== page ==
Unlock the Power of Data-Driven Decision-Making in Facebook Advertising

    The data speaks for itself — videos can be a powerful medium for driving more clicks and engagement, outperforming static images in most situations. But as with many things in digital marketing, the devil is in the details. It’s not just about choosing video over images but about leveraging the strengths of each format, aligning them with your campaign goals, and delivering engaging and relevant content to your audience.

    Successful Facebook advertising also involves careful audience segmentation, smart retargeting, and using insights to tailor future campaigns. A crucial takeaway from our experts is that no matter the format, the content needs to be compelling and high-quality to resonate with your audience and drive engagement.

    This may feel a little overwhelming or too time-consuming to manage, but there’s a way to simplify it so you can focus on more high-level strategies. 

    You guessed it, that’s where Databox comes to the rescue. With over 70 integrations and 300+ dashboard templates available, our comprehensive data reporting and visualization tool can help you track and measure your ad performance across multiple platforms, including Facebook, giving you the insights you need to make data-driven decisions and optimize your campaigns.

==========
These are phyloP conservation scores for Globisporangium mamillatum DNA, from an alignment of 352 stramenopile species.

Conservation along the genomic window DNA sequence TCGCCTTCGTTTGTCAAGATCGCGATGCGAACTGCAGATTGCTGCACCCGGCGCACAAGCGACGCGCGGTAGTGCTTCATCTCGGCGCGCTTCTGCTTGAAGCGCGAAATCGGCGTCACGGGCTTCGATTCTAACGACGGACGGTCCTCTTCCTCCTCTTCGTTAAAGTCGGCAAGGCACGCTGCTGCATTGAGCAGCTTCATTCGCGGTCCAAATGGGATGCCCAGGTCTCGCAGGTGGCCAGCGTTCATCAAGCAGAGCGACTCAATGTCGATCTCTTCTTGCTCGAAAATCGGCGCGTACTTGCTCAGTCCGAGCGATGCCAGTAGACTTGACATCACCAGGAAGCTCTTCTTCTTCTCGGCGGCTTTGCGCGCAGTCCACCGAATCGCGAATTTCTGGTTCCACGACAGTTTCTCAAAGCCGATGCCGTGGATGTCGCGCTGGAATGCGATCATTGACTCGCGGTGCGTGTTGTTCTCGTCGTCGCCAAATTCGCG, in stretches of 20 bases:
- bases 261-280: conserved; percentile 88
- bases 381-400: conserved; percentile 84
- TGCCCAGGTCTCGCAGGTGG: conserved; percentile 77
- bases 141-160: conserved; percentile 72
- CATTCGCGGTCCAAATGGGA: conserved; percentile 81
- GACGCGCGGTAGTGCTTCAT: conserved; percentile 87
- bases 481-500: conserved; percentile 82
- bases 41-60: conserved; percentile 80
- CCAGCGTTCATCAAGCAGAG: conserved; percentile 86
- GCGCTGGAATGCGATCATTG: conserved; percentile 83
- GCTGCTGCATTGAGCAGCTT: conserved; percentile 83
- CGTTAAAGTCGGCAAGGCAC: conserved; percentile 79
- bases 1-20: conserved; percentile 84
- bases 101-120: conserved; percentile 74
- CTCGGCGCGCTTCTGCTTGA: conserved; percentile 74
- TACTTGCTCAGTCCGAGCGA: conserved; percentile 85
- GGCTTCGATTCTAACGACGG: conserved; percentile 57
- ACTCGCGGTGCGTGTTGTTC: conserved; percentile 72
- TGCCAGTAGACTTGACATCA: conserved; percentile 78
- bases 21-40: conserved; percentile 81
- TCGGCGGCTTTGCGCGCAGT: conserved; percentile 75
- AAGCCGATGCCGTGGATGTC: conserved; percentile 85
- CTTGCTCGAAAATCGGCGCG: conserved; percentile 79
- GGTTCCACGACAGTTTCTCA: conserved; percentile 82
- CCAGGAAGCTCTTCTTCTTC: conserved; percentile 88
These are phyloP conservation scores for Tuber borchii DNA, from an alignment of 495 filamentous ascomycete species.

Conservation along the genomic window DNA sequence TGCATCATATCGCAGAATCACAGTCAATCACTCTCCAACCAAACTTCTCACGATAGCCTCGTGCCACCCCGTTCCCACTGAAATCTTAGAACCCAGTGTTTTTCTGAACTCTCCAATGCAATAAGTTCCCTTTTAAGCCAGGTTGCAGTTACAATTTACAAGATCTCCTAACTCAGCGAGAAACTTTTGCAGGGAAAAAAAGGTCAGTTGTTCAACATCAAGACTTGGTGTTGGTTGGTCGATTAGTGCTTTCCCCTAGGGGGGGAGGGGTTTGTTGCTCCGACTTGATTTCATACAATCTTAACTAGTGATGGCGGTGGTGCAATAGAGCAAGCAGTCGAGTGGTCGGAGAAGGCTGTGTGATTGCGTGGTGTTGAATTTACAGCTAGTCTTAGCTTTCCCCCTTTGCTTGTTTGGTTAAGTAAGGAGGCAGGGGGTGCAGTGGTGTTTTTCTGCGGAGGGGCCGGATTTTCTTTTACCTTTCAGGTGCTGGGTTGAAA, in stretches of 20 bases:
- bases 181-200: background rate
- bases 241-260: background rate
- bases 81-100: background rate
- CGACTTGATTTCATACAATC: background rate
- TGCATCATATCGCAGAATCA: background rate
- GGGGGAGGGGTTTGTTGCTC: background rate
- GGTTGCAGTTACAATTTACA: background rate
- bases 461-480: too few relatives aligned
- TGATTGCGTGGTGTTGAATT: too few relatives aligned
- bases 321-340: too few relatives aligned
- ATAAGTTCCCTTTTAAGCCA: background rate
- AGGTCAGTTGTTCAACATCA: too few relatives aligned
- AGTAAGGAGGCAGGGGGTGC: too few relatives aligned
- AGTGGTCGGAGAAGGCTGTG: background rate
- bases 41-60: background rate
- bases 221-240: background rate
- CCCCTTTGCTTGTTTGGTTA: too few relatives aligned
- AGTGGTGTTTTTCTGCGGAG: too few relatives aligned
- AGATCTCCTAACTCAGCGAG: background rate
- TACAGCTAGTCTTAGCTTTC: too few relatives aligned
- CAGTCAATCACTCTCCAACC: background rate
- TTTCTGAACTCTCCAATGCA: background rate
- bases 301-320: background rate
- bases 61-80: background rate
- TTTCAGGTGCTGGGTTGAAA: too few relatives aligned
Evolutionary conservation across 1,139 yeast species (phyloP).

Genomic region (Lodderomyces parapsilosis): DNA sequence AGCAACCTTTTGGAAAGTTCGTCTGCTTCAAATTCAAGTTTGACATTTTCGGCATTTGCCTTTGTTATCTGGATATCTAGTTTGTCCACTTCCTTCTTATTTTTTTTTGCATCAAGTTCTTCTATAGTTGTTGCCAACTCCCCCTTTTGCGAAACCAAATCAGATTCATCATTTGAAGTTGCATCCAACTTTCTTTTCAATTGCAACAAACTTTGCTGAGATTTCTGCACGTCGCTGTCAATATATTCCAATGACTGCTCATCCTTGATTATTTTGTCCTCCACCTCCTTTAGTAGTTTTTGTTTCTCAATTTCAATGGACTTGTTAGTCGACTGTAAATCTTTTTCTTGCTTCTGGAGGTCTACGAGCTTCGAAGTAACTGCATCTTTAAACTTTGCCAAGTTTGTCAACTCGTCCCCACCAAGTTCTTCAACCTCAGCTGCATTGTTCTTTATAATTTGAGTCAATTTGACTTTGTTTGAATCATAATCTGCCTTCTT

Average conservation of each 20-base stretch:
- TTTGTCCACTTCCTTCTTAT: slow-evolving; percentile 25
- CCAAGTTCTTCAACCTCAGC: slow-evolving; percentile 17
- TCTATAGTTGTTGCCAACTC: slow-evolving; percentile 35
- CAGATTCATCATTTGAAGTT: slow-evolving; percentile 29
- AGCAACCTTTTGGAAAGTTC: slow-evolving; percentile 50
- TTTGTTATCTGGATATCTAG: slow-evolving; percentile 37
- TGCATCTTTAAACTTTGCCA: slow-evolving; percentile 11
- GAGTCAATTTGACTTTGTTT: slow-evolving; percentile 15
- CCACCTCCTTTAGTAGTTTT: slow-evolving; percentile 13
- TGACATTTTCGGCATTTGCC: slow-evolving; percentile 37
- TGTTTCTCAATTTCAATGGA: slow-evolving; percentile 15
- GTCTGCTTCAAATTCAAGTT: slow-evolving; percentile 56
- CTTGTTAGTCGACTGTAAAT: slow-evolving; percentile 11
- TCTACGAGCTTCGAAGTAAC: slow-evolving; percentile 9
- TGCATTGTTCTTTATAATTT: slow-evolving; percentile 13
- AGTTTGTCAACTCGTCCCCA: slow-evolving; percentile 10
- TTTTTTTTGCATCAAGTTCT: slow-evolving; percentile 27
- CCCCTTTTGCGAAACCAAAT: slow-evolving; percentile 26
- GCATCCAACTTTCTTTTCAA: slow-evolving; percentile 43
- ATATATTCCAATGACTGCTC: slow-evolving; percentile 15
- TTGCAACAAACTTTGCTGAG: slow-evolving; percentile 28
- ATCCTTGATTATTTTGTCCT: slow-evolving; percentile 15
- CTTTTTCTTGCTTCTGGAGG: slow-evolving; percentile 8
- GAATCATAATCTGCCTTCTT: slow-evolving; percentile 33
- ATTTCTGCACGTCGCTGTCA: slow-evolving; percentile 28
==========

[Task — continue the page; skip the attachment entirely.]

After all, a well-informed decision is the best decision. Ready to start optimizing your ad campaigns? Start your free trial with Databox today. When you know better, you can do better, and we’re here to help you achieve exactly that. Try Databox, and take your digital marketing efforts to new heights.

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    Article by
    Davor Štefanović

    Davor is an English literature graduate and an avid reader with a passion for languages. Working as a translator, editor, and writer has allowed him to learn about a wide range of topics — making him something of a jack-of-all-trades when it comes to content. In his spare time, he reads, plays video games and boardgames, and runs/plays tabletop RPGs.